He’s concerned about the long-term damage his daughters have suffered for being subjects of such a drawn-out fight. “Something should be done about this,” Bray says. “I’m not saying that I’m going to go ask for a million dollars because of mental distress or anything, but I’d like to see someone recommend something. Honestly, I’d be happy with an apology.” Ruth Bray thought the answer to her son’s questions might lie in a small support group that meets at the Missoula Public Library every first and third Thursday of the month. The two have only attended two MSGG gatherings since June, but so far they understand completely where the group is coming from.

forum. Many attendees are still tangled in legal messes, leaving them with a feeling of vulnerability should their discontent leak publicly. But within a few short months, it became clear that everyone at MSGG shared a desire to bring about some positive change in state law. “This is some not only detrimental, harmful, hairy stuff, but it’s also really crazy making,” McKey says. “So I felt the need to try to make contact with parents who were going through similar things that I was going through. I knew of people through my attorney…and I knew through the various mental health professionals that I work with that there are many of us out there.”

“I think everyone will tell you there are good guardians and there are bad guardians. But a bad guardian has a lot of power to get in there and really mess things up.” —Simon Fickinger, guardian ad litem in Missoula, Mineral and Ravalli counties

GAL bills, but the cost of keeping his attorney on the case was considerable. “I really wanted to get a parenting plan that would allow me to get divorced,” Bray says. “Just let the rest of us move on with our lives…Why make the rest of us wait and suffer and deal with all of these other things? We’re basically just stuck in this, and there is no way for us to get out.” Even now, Bray sees no recourse. He says the GAL–who dropped the case when the state cut funding in July–issued a final recommendation that Bray maintain custody. Bray still asks himself why that decision took over a year to reach.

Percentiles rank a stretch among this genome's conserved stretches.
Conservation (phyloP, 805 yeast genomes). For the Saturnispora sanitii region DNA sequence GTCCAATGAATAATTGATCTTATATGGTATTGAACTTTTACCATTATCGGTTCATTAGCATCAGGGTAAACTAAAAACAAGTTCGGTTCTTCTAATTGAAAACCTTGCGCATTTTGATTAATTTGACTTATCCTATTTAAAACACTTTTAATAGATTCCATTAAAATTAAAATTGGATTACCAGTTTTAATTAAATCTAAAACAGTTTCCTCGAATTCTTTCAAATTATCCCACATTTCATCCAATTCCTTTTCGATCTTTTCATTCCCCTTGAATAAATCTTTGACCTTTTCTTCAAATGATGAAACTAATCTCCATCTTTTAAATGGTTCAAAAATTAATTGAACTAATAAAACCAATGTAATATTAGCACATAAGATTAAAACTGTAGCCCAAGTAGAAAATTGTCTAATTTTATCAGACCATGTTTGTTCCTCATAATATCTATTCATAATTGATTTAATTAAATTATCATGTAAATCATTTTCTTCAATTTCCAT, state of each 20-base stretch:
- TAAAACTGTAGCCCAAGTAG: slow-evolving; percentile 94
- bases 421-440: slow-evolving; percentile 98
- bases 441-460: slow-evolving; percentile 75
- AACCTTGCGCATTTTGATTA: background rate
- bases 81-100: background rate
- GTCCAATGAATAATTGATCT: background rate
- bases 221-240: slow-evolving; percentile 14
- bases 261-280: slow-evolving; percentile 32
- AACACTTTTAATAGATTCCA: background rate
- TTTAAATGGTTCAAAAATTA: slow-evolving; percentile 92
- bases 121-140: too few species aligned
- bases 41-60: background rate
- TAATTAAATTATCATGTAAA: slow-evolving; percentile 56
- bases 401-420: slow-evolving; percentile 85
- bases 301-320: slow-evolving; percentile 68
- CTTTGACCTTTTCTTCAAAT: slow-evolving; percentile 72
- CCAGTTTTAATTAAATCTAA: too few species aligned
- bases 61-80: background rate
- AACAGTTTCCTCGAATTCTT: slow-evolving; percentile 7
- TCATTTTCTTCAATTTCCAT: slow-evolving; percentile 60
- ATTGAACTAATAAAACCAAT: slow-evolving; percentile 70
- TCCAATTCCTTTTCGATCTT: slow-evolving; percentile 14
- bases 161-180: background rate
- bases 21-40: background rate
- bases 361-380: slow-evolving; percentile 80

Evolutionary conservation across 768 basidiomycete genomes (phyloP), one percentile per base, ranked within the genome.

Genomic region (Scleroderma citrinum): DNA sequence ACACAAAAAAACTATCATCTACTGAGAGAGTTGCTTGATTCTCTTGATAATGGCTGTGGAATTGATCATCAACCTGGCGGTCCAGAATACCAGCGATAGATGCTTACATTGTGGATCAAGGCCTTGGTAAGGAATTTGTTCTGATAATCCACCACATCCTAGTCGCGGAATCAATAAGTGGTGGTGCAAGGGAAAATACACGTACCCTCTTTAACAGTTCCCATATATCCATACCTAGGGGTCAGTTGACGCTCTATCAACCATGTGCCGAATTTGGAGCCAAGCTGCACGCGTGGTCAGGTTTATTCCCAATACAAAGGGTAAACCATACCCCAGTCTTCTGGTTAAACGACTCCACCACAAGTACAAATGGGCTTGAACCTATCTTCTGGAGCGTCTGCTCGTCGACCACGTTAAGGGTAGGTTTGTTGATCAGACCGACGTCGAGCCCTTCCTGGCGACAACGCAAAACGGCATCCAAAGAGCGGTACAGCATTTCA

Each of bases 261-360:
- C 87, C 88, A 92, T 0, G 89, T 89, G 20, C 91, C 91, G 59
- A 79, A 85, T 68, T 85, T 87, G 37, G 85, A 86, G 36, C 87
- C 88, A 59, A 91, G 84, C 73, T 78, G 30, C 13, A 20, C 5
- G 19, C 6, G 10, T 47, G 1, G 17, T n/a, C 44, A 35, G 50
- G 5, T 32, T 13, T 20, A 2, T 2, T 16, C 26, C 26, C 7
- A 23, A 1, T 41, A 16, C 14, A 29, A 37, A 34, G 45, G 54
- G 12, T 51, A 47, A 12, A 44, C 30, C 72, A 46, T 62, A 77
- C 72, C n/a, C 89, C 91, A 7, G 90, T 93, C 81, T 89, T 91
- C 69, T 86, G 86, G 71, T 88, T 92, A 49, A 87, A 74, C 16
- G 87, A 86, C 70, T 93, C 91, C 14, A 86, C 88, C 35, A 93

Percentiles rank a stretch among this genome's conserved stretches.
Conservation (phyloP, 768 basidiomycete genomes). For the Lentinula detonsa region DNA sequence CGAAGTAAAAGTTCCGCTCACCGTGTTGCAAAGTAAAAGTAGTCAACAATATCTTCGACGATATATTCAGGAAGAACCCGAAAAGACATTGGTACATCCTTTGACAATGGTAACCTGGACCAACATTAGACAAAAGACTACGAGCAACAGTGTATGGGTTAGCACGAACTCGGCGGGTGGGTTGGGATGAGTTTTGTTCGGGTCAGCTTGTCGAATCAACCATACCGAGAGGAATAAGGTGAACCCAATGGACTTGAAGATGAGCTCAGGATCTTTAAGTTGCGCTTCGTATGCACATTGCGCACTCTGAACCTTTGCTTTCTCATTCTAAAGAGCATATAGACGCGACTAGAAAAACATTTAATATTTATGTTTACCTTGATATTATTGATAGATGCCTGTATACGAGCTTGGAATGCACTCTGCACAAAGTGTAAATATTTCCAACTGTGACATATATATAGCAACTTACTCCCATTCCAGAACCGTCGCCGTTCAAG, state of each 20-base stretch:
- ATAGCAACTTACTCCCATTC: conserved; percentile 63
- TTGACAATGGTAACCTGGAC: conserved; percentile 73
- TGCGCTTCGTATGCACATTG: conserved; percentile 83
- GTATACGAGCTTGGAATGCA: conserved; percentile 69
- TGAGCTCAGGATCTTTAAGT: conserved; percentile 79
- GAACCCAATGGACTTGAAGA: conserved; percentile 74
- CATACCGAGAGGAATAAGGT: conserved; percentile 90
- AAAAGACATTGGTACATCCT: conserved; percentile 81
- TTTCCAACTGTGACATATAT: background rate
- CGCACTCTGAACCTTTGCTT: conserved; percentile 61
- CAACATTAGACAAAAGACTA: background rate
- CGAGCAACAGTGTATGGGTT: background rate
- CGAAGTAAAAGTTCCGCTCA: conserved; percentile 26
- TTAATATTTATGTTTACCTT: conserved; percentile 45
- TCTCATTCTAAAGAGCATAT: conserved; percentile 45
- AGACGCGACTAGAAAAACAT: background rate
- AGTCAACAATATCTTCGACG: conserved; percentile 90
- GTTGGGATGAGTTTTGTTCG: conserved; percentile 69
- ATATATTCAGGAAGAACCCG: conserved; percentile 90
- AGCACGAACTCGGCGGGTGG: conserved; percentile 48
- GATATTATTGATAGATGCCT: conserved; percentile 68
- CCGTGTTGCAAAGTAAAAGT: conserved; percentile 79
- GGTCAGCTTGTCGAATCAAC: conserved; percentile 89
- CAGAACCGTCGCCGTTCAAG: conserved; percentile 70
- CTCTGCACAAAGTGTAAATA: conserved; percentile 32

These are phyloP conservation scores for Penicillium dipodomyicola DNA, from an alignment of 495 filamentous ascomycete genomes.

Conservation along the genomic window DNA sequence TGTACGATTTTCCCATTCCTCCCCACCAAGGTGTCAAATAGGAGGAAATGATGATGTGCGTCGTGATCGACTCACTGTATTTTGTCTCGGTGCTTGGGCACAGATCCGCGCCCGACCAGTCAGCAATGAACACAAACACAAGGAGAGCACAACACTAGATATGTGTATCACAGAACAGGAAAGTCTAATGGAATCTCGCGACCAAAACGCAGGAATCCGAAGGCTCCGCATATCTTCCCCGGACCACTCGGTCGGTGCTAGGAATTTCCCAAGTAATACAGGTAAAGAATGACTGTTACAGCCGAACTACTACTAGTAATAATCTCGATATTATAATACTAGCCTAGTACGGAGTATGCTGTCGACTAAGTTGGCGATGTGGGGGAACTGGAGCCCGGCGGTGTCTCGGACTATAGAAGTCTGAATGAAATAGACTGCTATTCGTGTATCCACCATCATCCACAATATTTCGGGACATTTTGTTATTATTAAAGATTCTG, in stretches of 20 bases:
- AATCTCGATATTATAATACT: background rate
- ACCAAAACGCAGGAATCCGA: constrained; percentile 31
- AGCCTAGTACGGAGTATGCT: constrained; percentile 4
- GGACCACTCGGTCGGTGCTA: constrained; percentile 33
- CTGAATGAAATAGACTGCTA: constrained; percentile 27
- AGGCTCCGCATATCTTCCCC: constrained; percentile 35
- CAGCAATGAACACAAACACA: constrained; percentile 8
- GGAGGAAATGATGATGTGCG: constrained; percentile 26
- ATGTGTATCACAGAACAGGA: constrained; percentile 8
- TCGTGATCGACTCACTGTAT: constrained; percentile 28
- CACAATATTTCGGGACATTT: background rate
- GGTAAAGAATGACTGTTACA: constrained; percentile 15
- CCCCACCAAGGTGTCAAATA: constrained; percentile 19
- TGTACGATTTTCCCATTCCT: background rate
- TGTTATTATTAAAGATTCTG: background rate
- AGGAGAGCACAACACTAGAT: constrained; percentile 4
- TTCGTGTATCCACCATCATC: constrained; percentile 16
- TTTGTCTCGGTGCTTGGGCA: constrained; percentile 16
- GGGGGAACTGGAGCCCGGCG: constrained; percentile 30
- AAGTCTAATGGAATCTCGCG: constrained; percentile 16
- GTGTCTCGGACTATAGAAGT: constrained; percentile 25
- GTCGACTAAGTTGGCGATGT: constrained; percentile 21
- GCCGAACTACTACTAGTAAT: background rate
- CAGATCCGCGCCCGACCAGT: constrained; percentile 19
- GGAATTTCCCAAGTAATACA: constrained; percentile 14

“They strictly want these people to be held responsible for the things that they do, whether right or wrong,” Vincent Bray says. “GALs can’t do whatever.”

mily McKey just couldn’t let it go. She hasn’t dealt with a GAL in years, she says, but the Missoula resident still struggles with the pains she was put through fighting for her children. At first, McKey started MSGG as a support group for parents to air their GAL grievances in a somewhat private

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Members of MSGG prefer not to talk about their individual stories. They’d rather focus on progress for the whole, says co-chair Jodi NetzerSchoening. With that in mind, McKey and Schoening chose not to speak beyond the fact they’ve both been jaded by GALs. The group’s focus paid off in June when its concerns caught the attention of state Rep. Betsy Hands, D-Missoula. MSGG e-mailed Hands toward the end of the legislative session in the hopes of gaining political ground for 2011. Hands says she could do little for MSGG initially, but she did facilitate a

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Vincent Bray holds his youngest daughter during a birthday party at his parents’ house outside Lolo. Bray left Iraq on a hardship discharge in 2007, only to face a divorce and a lengthy and costly custody battle for his two daughters. Stories like his helped motivate a grassroots group of parents to affect change in Montana’s flawed guardian ad litem system.

Missoula Independent

Page 15 October 1–October 8, 2009